Friday, September 7, 2018

The Terminal Tower

The Cuyahoga River from the observation deck of the Terminal Tower.
The Terminal Tower has been part of Cleveland’s skyline for nearly 90 years. Those of us who live here are used to looking at it from below, but you also can look down on the city from the top of the tower.

The observation deck is open on weekends from April through November. (Thanksgiving is Nov. 22 this year, so you’ll have several chances to look down on the city decked out for the Christmas season.) For just $5, you can buy a ticket that gives you up to 25 minutes on the 42nd floor. Windows on all sides give you a unique view of other Cleveland landmarks, including the Cuyahoga River, Progressive Field, the Q and Public Square. I’ve read that on a clear day, you can see up to 30 miles away. The photos that accompany this post were taken on a rainy spring Saturday, but even lousy weather provides a photo opp up there.

The Q, foreground, and Progressive Field from the observation deck.
From Tower City’s Public Square entrance, you’ll take two elevators – you switch cars on the 32nd floor – to the observation deck. Only so many people fit on the elevators at a time; consequently, only so many people are on the observation deck at one time. When my friend Carol from New Orleans and I visited in April, a Tower City worker was (rather grumpily) controlling the elevator boarding, but no one was timing us at the top. Still, I think it’s best to figure you’ll have no more than 25 minutes up there and plan accordingly.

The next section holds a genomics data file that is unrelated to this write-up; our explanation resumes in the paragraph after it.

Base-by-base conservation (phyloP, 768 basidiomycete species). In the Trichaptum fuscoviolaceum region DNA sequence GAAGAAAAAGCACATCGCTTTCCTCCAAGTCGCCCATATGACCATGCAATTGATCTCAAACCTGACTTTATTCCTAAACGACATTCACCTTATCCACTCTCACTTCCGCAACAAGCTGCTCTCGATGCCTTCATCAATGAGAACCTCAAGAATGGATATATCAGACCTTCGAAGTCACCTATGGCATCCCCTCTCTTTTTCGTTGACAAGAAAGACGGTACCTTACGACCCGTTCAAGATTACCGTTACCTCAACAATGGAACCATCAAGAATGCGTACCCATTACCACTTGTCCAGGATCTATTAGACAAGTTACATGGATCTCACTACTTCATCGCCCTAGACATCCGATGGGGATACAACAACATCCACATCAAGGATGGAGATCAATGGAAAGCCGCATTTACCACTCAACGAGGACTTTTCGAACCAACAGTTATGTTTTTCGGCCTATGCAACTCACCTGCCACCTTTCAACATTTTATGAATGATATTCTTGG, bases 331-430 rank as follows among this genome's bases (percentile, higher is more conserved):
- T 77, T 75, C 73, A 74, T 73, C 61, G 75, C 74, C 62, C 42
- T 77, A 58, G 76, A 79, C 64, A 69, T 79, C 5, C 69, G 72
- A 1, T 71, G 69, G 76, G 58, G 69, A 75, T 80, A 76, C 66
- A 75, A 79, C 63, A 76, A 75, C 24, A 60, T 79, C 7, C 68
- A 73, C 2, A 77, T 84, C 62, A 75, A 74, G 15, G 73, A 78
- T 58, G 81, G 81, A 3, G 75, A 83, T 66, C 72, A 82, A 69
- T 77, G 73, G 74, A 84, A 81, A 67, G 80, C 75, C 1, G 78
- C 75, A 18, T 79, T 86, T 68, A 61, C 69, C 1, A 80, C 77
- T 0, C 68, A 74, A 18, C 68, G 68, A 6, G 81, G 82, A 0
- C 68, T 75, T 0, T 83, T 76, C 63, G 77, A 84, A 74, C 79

Tickets must be reserved for a time slot on the self-guided tours that take place between noon and 4 p.m. Saturdays and Sundays. No one checked our tickets before we boarded the elevator, but I don’t recommend trying to take the tour without a ticket. Spend the 5 bucks.

I had been to the top of the tower twice before. The first time was on a field trip, circa 1975, but I don’t remember any details and I apparently didn’t take any pictures. The other was in 2000, but it was a winter evening and there wasn’t much to see in the dark. After 9/11, the observation deck was closed for quite some time. I didn’t realize it had reopened until I saw a story in The Plain Dealer this spring.

You can easily combine a Terminal Tower visit with another activity downtown. I will offer some suggestions in a future post. Carol and I had tickets to the Indians game, so we came downtown a little early for the tour. The game was rained out, but the plan was good in theory because we were taking the Rapid to Tower City anyway. A round trip (using an all-day RTA pass) and a tour ticket cost each of us $11.

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